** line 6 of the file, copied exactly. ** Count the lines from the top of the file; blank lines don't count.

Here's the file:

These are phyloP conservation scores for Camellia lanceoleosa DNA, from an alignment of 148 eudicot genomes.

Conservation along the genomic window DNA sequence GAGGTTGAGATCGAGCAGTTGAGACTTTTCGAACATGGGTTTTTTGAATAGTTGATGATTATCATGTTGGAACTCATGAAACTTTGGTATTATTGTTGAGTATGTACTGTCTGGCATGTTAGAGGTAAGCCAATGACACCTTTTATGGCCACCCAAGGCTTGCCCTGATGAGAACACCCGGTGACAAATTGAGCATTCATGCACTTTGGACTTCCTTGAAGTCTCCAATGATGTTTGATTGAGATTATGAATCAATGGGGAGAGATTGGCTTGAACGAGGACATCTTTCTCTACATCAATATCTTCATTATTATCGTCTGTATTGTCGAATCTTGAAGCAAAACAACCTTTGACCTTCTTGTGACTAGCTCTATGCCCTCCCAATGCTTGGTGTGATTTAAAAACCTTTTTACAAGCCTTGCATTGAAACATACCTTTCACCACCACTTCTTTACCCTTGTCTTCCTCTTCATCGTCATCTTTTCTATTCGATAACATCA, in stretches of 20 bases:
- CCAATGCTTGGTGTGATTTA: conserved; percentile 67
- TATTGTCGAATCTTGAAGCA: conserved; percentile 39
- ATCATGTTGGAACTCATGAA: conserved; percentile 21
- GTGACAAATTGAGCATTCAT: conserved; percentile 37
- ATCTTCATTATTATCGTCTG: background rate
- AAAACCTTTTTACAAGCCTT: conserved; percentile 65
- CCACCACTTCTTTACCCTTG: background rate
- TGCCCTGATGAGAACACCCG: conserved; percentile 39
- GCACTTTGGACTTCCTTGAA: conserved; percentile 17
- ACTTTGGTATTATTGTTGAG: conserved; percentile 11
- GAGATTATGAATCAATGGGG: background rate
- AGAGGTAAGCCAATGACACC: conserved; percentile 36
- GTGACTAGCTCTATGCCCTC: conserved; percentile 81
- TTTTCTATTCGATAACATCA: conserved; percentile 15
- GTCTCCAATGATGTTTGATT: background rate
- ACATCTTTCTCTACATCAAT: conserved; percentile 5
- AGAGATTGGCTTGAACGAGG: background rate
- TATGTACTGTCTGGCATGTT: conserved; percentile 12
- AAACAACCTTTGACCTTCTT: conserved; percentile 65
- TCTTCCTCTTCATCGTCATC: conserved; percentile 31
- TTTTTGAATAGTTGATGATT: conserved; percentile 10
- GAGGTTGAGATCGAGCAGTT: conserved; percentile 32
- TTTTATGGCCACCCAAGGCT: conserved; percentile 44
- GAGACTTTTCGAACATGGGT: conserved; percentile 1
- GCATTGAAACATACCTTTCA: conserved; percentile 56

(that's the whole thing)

- GTGACAAATTGAGCATTCAT: conserved; percentile 37